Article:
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Journeys Within Our Community
September 27, 2012

JWOC’s seemingly eclectic program has a unifying theme of providing assistance to improve the capacity and self-reliance of populations in need. The central focus is education to prepare people to participate in the expanding economy. They deliver their programs with a small professional staff and a large number of scholarship recipients who give back to the community through JWOC projects. I have had the opportunity to visit several JWOC operations. I will describe four that I observed: Clean Water Program; village tour; Micro-Finance; and School

1. Clean Water Program: I visited a village about 45 min from the school by tuk tuk. Several months after a well is installed, an inspection team returns to see how the well is working and to answer questions. JWOC gets a warranty on the wells and so it is important to correct any problems while the wells are under warranty. I went with a review team to a village where JWOC had installed a number of wells. The village was geographically close to Siem Reap but remote by virtue of the poor dirt road providing access. The students examined each of the wells and visited with each of the family group served by the wells. The students completed inspection forms and we finished in less than two hours. The benefits of this project were obvious and profound. The availability of clean water has dramatically reduced sickness in the village improving attendance at school and work.

I spoke with a young woman (maybe 17-19 years old) who gave me some insight into the nature and scale of the problems faced in rural Cambodia. After sitting quietly while the students talked with her parents in Khmer she said something in English. I asked her where she learned English and she responded that she had learned it in school. I ask if she was still in school and she respond that she quit after 7th or 8th grade because her family didn’t have the money for her to continue with secondary school. I asked what she did now and she said that she was the English teacher in the local primary school. She proudly showed some of here lessons that she had carefully lettered on a small chalk board. They consisted of lists of numbers and days of the week. JWOC’s scholarship program is designed to address the problem faced by the young woman when she left school before completing her studies.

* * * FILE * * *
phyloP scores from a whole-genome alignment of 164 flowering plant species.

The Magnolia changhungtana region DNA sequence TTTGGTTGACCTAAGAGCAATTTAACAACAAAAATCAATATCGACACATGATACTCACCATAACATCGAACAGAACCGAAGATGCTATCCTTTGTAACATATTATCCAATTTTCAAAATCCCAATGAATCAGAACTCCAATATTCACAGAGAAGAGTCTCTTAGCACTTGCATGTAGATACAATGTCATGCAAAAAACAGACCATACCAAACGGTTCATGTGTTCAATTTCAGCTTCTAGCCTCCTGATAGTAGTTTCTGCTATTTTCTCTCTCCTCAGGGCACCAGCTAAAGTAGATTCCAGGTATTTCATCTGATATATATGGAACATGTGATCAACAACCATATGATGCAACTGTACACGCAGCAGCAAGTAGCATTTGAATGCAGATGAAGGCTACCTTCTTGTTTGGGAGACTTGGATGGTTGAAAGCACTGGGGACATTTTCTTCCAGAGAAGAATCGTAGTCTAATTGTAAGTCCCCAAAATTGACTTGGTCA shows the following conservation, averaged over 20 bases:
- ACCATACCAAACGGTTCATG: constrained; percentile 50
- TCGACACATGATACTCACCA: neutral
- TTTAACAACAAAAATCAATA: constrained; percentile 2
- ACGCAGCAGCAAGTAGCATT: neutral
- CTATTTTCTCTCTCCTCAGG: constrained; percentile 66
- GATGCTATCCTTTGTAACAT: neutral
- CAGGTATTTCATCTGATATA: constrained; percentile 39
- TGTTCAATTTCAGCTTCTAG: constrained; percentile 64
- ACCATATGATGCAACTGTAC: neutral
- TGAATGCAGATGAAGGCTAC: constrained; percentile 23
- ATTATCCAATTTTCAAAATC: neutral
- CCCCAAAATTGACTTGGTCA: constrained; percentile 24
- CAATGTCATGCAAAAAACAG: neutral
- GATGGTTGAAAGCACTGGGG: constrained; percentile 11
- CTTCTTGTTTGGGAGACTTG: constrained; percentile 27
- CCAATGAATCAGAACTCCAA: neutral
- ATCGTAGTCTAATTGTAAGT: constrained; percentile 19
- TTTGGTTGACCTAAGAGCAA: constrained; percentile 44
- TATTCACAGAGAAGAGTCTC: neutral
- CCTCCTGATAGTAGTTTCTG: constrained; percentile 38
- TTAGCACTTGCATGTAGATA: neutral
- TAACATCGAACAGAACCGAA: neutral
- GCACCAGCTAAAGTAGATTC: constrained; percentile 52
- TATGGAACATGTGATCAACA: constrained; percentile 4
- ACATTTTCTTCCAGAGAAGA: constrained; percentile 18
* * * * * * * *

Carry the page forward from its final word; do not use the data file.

2. Squatters’ Village Tour: I went with the Executive Director and a woman from Korea who represented a charitable organization looking to address some problems women face in Cambodia. The village is near JWOC’s headquarters and has grown rapidly in the last several years. Today perhaps a few thousand people live there. JWOC’s services are evident in the village: wells; micro finance; and education. The circumstances of this village are that the government has a grid of 50 meter rights-of-way in an undeveloped area. Most of the privately owned land is unused but the rights-of-way are lined along both sides with small huts. A dirt path runs down the middle. There is no formal drainage but some people have dug ditches to channel storm run off away from the path and the houses. Amazingly, many of the houses have electricity. A small-time entrepreneur brings power to individual homes who agree to pay him. It isn’t clear whether he buys or steals the power he sells. The housing ranges from extremely modest to abysmal.

3. Micro-Finance: I returned to the village later with the micro-finance group. On a regular schedule students visit the people who have received loans to check on the business and to collect payments. One of the more impressive visits was to a bead jewelry making business. I believe this woman was on her third loan. She had expanded from making the jewelry herself to five women working the day I was there. They make beads from magazine paper and string them into bracelets that are sold for a couple of dollars in the market or somewhat less to a wholesaler. The loans allowed them buy supplies and expand the business. Other businesses assisted by loans included recyclers and small stores. Most, but not all, of the recipients are women. The loans allow these women to contribute economically while staying home with children. The students collect money and information which is checked and documented when they return to the school. The program clearly benefits the borrowers. Significantly, it also provides real-world business experience for the students who coordinate the program.

4. School: I toured the school and participated in an English conversation class taught by one of the JWOC graduates. The school serves about 700 students per week. The school offers a computer lab; a library; a sewing center; and a mufti-purpose classrooms for the primary school and English instruction. The school has become a mufti-generational community resource whose impact would be difficult to overstate.

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